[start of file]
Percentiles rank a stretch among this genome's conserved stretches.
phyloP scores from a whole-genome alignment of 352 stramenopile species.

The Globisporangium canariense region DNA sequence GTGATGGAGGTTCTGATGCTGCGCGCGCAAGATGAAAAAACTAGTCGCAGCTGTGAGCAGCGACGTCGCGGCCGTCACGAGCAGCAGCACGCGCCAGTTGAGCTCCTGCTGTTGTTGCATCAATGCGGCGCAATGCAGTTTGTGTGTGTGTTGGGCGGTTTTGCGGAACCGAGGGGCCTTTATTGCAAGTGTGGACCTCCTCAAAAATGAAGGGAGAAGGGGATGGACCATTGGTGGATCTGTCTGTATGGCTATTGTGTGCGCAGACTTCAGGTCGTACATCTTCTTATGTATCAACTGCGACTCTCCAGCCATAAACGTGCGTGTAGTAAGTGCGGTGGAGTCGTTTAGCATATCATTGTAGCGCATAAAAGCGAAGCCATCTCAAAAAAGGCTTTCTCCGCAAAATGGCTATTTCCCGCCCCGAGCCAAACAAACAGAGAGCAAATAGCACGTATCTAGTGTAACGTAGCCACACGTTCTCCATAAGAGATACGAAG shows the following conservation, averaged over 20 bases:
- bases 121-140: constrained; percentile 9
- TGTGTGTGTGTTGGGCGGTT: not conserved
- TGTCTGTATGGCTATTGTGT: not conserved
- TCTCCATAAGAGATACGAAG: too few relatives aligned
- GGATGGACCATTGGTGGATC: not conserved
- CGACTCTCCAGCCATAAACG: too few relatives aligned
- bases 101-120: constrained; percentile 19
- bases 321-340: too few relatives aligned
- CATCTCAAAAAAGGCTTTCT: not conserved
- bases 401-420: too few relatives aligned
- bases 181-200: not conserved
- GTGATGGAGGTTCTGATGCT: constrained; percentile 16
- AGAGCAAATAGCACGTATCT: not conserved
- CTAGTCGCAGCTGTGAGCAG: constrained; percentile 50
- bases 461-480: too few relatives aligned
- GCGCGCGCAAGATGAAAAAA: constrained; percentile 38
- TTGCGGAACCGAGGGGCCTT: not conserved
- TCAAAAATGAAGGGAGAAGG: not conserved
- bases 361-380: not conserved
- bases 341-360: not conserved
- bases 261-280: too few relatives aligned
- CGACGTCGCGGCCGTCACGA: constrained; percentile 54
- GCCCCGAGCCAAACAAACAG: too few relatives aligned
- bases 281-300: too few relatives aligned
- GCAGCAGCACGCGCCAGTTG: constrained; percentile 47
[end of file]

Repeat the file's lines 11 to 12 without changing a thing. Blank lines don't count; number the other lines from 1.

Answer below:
- bases 321-340: too few relatives aligned
- CATCTCAAAAAAGGCTTTCT: not conserved